Linked by Thom Holwerda on Thu 21st Nov 2013 18:41 UTC, submitted by MOS6510

The big story in The New York Times on November 20, 1985, concerned Hurricane Kate's advance as it smashed into northern Cuba and the Florida Keys before barreling north to threaten the Gulf Coast. But another big story -- for the technology world -- was about to unfold thousands of miles away in Las Vegas, where the Comdex trade show was getting under way.

Apple had grabbed headlines a year earlier with the introduction of its graphical Macintosh. Now, after two years of delays, Microsoft was finally ready to debut the much-promised Microsoft Windows.

It became the blueprint for many of Microsoft's new product launches. Early versions suck, but get progressively better over the years.

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RE[2]: Have it (almost)
by unclefester on Sat 23rd Nov 2013 10:35 UTC in reply to "RE: Have it (almost)"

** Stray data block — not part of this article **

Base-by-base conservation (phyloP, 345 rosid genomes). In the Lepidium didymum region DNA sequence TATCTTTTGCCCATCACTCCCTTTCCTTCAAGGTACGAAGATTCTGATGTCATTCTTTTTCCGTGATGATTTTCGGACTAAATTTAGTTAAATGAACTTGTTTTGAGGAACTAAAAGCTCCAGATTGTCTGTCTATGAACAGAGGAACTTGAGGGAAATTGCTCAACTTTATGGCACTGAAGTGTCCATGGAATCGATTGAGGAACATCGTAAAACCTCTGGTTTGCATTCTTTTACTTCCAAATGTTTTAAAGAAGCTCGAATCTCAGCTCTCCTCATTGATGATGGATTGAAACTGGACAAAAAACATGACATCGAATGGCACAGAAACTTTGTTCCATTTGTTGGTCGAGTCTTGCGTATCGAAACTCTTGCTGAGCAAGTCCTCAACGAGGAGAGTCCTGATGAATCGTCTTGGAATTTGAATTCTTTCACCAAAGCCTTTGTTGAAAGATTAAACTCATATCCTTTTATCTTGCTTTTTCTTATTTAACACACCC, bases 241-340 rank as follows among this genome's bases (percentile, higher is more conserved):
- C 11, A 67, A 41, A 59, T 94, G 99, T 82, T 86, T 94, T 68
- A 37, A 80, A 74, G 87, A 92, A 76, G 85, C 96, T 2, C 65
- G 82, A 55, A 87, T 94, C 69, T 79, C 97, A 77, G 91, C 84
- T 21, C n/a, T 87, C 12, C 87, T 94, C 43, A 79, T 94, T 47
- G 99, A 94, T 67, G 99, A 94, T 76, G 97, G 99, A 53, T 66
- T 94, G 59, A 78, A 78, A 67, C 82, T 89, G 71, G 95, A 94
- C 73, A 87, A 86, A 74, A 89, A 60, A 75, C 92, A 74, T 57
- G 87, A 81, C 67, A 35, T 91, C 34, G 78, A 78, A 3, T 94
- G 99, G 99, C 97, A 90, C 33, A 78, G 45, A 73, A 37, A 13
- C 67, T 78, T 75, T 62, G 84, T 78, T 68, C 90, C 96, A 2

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This old technology seems to be much more reliable than our today's "modern" technology. I still have computer systems from the early 1980's here, with disks and printer, running a CP/M clone - fully functional. I tend to experience fewer reading troubles with those old diskettes and drives than with some new DVD equipment... just curious if it would be possible to use today's devices in 30 years... ;-)

Thirty years ago hardware was vastly more expensive than modern hardware. People expected that very expensive hardware to last a long time so it had to be made well. Now a DVD burners costs <$20 so people have developed much lower expectations regarding quality. eg My laptop can't handle CDs or DVDs with very minor scratches and is often reluctant to eject discs.

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